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Photo provided by BYU
BYU students Andreah Tedjamulia, middle, and Shara Richards, right, show a Tanzanian woman how to use a coconut press. The press will help villagers be able to produce and sell coconut oil locally.

PROVO — Impoverished Africans may be sitting on a gold mine, but it took a team of Brigham Young University engineering students to show them how to mine it.

Coconuts "are everywhere" in the coastal African nation of Tanzania, engineering student Shara Richards said. "It's just amazing."

Richards was on a team of four BYU engineering students who developed a way to extract the oil in a cost-efficient way and then went to Tanzania in May to teach villagers how to use and maintain the simple equipment.

Villagers had only limited means to extract the oil, and for them, the process is more like a fancy, two-day cooking project. Most of the cooking oil in Tanzania and other African nations, including Kenya to the north, is imported, Richards said.

Coconut oil is used not only for cooking, but also in lotions and cosmetics. With an extraction process the students developed as their senior year final project, the oil could be supplied locally, competing with imported oil.

The BYU team assigned to the project started last winter semester. Others on the team were Christopher Christensen, Adam Slade, Matt Ward and their coach, part-time instructor Terri Bateman.

The Pope Foundation, a nonprofit group in Orem, operates microeconomic programs in Africa and suggested the students come up with a way to extract the oil with low-cost equipment that is safe to use and easy to clean. Local village women are expected to supply the labor.

The Pope Foundation already had a commercial, large-scale coconut-oil extraction factory in Kenya called the Coast Coconut Farm, but it was looking for a smaller-scale system to employ more villagers. The factory employs 16 workers, Bateman said.

With the oil press the students developed, villagers can increase their daily income from $2 to as much as $10. The goal was to enhance the local economy and make the villagers self-sufficient. Their options are to sell the oil within their own country, in local markets or to the Pope Foundation for its oil-production program, Bateman said.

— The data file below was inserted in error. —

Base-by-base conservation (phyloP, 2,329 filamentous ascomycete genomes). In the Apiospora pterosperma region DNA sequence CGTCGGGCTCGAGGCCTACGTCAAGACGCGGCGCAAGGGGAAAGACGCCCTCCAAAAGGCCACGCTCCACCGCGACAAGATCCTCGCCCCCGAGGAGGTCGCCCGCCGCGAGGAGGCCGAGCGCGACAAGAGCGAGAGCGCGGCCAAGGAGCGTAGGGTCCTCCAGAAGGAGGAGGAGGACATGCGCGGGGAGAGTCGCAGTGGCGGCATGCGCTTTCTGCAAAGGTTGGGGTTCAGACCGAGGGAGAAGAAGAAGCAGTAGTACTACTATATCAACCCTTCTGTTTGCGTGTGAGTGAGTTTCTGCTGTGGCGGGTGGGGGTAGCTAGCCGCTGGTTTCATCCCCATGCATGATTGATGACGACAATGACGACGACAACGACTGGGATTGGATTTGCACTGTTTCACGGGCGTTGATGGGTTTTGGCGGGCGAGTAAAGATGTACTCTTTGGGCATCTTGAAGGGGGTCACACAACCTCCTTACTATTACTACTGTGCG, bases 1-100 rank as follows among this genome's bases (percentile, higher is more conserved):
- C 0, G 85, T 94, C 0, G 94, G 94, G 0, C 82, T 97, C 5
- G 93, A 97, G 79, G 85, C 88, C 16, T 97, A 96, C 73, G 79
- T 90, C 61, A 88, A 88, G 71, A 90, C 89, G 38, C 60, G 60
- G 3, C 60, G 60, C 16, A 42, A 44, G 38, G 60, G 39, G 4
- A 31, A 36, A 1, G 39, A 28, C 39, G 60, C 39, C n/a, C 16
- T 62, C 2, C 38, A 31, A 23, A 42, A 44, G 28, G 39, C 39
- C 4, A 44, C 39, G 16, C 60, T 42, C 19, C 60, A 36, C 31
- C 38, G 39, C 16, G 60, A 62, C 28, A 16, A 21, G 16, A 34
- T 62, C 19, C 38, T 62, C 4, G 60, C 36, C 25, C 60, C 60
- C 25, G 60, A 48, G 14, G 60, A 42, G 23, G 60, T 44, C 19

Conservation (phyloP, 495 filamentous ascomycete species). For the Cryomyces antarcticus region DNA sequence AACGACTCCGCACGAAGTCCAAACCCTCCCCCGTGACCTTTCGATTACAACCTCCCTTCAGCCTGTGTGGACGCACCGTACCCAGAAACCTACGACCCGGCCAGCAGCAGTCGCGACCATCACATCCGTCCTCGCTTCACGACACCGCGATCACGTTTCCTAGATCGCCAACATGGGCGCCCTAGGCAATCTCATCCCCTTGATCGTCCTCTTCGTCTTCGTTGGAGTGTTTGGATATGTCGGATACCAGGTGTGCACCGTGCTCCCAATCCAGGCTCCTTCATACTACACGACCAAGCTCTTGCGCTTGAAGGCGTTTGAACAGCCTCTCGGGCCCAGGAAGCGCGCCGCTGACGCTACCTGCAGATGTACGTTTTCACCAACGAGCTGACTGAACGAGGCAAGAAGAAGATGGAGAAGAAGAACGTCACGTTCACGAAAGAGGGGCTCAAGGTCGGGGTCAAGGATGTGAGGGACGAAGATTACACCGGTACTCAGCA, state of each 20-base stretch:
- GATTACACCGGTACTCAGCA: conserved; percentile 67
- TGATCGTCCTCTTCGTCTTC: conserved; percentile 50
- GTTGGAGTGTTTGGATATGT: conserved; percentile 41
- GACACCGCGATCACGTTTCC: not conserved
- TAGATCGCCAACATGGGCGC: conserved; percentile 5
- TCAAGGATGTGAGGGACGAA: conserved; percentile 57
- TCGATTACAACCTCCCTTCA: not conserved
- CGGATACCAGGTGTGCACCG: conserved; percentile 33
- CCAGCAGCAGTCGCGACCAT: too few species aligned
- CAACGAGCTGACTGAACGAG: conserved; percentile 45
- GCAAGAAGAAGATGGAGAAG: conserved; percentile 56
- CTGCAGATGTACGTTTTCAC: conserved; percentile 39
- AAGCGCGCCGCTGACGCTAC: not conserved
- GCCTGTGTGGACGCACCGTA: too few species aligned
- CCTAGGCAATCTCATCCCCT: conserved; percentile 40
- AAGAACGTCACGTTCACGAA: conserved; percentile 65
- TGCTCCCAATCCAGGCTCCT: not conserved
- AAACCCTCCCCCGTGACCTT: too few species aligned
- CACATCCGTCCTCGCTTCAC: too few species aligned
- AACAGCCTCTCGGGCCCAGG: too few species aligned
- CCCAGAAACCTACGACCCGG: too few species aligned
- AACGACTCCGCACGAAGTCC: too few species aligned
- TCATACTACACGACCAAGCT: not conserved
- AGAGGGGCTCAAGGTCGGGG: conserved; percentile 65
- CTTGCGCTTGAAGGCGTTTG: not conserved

After considering several ways to build an extractor, the team came up with a hydraulic jack system it had to engineer for that purpose and also developed a sheet-metal oven that could be compacted enough for shipment. The oven was needed to heat the coconut meat so the oil could be extracted through holes in the hydraulic system.

Getting the oven through customs "was a miracle," Richards said, because it not only had to be compacted to fit shipping standards, it also had burn marks on it from testing.

Eventually, the students built two brick ovens when they went to the Tanzania village of Boza in May to set up the operation and teach the villagers how to use it. Each hydraulic processor can extract the oil from as many as 40 coconuts a day yielding as much as three of liters of oil.

Slade and Ward didn't make the trip, so Bateman took two other students in their place, Benjamin Hillyard and Andrea Tedjamulia.

Every part of the coconut is used. The husk, which has to be cracked open to get at the meat, is burned to heat the oven.

"We showed them how to put it together, and when the first oil started coming out, their eyes widened," Richards said of the villagers who surrounded the press. "They were excited (to see) that much oil come out so quickly."

The students built two prototypes they turned over to the Pope Foundation, along with all their drawings and plans so the foundation could produce more of them, making it possible for villagers to start small businesses extracting the oil, Bateman said. By the end of the year the Pope Foundation could put as many as 100 women to work; in a few years that number could multiply into the thousands.

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